Isaac started making yogurt in 1919 using cultures developed at the Pasteur Institute, and sold it as a health aid through pharmacies. He named the product Danone, for the diminutive form of his son’s name, Daniel, in Catalan. When Daniel grew up he went to business school, and then attended a training program in Paris at the Pasteur Institute to learn more about bacteriology and fermentation. He launched Danone in Paris in 1929, again emphasizing yogurt’s health benefits. Although it was the beginning of the Great Depression, his business thrived.
At a press conference in April celebrating the 90th anniversary of Danone, according to his obituary in the New York Times, Carasso said, “I barely realized that there was a financial crisis raging around me. I was too caught up in trying to find dairy stores to sell my product.”
Carasso’s success in France lasted until 1941, when the Nazis arrived and he was forced to flee to the United States. He formed a partnership with family friends and bought a Greek yogurt company in the Bronx. The business didn’t thrive, though, until 1947, when they added strawberry jam to the yogurt to make it more palatable to the American population. Sales skyrocketed, new flavors were added, and the company—with the Americanized name Dannon—was bought by Beatrice Foods in 1959. Carasso returned to Europe to restart Danone there, and eventually bought Dannon back, in 1981.
Today the company is the number-one seller of fresh dairy products in the world, with a revenue of nearly $19 billion in 2008. But it’s no longer alone on the dairy shelf. The average supermarket now sells at least half a dozen brands of yogurt in countless varieties. In an interesting twist, one of the latest foodie trends is the preference for thick, often unflavored, Greek-style yogurts.
March 25, 2009
I’m going to admit something that could earn me the scorn of my neighbors here in upstate New York: I grew up putting Aunt Jemima on my pancakes. In maple syrup country, that’s akin to putting Velveeta on pizza in Naples. But I promise I’ll never do it again.
It’s maple sugaring season, those few short weeks each year when the nights are cold enough and the days warm enough to make the maple sap flow. Old-timers collect it in metal buckets, which is far more picturesque but less efficient than the modern method of connecting tapped trees by plastic tubing to a single collection source.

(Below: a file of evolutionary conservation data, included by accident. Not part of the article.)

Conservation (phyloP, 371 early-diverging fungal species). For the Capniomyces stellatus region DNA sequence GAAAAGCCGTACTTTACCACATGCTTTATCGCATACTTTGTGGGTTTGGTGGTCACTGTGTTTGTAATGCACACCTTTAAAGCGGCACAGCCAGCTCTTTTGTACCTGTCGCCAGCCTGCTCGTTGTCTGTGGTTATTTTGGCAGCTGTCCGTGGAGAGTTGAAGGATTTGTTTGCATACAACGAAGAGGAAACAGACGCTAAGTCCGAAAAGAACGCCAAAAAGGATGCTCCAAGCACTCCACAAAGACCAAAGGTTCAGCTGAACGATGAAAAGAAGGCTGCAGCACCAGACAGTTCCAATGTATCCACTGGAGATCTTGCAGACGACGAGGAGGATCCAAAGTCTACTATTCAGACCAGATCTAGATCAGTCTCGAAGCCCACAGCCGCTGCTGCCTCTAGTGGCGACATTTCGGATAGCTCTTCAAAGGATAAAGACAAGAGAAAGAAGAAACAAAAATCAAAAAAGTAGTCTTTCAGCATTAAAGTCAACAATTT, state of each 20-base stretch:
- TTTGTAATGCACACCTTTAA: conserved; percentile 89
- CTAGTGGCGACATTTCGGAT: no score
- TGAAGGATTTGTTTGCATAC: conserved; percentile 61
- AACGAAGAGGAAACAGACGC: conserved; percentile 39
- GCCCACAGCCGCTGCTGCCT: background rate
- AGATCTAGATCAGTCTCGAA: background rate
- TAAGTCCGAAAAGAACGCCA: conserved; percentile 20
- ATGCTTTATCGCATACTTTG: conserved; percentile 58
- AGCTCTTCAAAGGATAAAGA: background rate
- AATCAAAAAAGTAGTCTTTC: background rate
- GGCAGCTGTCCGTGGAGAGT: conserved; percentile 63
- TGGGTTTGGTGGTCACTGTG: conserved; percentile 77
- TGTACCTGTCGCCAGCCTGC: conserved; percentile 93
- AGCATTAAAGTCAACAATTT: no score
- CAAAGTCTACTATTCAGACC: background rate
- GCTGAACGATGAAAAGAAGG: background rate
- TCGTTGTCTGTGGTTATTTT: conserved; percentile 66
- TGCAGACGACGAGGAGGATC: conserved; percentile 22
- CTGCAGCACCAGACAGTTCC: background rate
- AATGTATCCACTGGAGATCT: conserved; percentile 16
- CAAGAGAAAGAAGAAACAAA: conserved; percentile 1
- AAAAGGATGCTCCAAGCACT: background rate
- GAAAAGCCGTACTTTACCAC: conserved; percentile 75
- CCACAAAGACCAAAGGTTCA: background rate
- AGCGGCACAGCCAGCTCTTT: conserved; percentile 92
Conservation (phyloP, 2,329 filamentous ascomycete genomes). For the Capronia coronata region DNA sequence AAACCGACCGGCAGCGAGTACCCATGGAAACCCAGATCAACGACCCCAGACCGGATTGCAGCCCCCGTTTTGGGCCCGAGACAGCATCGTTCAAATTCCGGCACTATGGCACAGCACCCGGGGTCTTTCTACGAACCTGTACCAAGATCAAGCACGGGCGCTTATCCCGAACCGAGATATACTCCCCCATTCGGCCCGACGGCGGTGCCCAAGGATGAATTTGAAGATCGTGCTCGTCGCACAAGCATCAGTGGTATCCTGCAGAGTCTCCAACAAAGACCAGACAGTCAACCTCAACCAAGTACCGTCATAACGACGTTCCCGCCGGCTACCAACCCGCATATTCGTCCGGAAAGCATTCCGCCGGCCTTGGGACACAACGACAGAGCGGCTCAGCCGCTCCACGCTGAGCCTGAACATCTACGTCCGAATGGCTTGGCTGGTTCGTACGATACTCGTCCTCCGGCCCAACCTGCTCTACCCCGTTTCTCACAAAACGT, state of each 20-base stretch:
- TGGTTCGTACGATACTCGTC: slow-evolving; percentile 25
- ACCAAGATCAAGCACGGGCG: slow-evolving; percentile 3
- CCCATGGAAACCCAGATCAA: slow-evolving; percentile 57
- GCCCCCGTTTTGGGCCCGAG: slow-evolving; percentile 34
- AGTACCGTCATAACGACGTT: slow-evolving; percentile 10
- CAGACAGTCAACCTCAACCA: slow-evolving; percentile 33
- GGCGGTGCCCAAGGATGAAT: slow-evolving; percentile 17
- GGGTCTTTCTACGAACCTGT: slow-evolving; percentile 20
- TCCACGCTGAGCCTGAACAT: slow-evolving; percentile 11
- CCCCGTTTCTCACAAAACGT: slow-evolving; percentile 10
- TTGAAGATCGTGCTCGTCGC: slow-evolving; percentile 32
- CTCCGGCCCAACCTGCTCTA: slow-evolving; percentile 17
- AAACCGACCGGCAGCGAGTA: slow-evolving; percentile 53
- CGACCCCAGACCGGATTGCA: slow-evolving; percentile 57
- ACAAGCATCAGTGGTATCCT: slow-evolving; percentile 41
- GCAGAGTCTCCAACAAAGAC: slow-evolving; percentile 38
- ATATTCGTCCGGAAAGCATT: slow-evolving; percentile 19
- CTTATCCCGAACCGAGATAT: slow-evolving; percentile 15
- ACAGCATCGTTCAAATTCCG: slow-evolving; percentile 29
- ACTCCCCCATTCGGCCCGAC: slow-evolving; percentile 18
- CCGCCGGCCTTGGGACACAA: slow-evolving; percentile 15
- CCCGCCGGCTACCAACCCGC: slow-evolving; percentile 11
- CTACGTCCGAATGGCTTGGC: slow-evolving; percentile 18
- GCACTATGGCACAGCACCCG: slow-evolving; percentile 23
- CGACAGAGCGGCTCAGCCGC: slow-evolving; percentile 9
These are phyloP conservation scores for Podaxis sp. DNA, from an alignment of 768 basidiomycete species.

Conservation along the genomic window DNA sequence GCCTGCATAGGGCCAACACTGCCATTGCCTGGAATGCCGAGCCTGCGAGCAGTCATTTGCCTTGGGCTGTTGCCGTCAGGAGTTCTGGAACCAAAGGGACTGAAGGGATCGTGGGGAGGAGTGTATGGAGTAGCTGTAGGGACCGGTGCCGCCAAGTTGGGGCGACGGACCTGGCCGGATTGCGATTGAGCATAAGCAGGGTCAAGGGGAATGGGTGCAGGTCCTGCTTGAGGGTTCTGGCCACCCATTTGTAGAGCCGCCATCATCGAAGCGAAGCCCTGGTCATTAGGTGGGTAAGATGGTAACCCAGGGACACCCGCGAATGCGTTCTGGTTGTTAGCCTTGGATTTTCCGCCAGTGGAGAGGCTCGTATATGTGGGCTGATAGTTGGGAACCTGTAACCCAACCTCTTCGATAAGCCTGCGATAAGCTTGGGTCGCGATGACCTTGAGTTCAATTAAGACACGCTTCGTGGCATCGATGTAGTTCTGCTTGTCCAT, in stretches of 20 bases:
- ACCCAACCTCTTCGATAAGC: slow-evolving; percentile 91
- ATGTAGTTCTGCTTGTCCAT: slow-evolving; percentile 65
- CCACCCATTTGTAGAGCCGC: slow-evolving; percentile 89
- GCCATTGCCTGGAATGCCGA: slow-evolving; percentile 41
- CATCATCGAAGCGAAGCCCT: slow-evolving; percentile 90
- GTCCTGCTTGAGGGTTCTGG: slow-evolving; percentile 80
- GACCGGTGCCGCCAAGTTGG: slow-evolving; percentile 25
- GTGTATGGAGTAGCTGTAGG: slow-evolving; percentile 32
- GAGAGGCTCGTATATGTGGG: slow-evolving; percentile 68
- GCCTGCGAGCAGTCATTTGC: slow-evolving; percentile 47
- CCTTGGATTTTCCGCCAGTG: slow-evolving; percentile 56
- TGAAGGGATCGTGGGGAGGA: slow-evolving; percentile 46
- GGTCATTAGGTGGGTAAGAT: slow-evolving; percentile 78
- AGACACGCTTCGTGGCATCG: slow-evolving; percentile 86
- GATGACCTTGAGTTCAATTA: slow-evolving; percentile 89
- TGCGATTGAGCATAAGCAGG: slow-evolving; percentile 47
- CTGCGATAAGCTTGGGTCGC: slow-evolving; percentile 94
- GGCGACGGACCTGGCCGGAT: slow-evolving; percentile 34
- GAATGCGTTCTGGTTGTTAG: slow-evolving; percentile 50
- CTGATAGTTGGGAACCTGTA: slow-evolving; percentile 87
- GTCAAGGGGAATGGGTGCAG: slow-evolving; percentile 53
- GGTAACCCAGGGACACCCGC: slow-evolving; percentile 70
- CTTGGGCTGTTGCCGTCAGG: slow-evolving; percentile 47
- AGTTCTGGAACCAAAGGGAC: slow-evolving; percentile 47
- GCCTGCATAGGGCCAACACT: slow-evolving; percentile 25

In the interest of increasing my maple IQ, last weekend I visited Up Yonda Farm, an environmental educational center in Bolton Landing, New York, for a tour of its small maple syrup operation.
Angela, the guide, told us that the only places on the planet that can produce maple syrup are the eastern provinces of Canada (especially Quebec) and the northeastern United States. The vast majority of the world’s maple syrup comes from Canada. In the United States, Vermont is number one in syrup production, with Maine or New York usually coming in a distant second. Sugar maples have the highest sugar concentration in their sap, though a couple other species of maple can also be used to make syrup.
The Algonquin Indians were the first people known to turn maple sap into syrup, long before Europeans were introduced to it. There are several theories about how they discovered it. The first, and least plausible, is that a Native American chief pulled his tomahawk out of a tree. A container that happened to be at the base of the tree collected the sap that trickled out, and the chief’s wife mistook it for water. She boiled dinner in it, resulting in deliciously sweet meat. Other, more likely, theories are that the Native Americans observed animals licking the sap, or that they tasted sap icicles (freezing, like boiling, concentrates the sugars). However they discovered it, Native Americans made syrup by putting heated rocks in the sap, a slow process that evaporated the extra water without burning the sugars.
To tap a maple tree, a small hole is drilled about two inches into the tree trunk and a metal or plastic tap is inserted. I tasted a drop of the sap that was trickling from a spout at Up Yonda, and I was surprised that it was indistinguishable from water.
Once the sap has been collected, it’s filtered and boiled in an evaporator. Some large producers use reverse osmosis to remove some of the water from the sap before it goes into the evaporator, which saves time and energy but which purists believe produces inferior syrup. It takes about 40 gallons of sap to produce one gallon of syrup. The syrup can be further evaporated to make maple cream or maple sugar.
Since I’ve lived in New York, I’ve tasted maple candy, maple cotton candy and maple milkshakes. I’ve yet to try maple syrup pie, the ultra-sweet Quebec specialty.
If all this sweet talk is making your mouth water, beware: Bloomberg is reporting that demand for real maple syrup is pushing prices though the roof and prompting Vermont restaurants to ration. The culprit: Beyonce Knowles and her maple syrup cleansing diet.
Undeterred? First, you might want to check out this important scientific research: a British scientist has worked out the formula for the perfect pancake.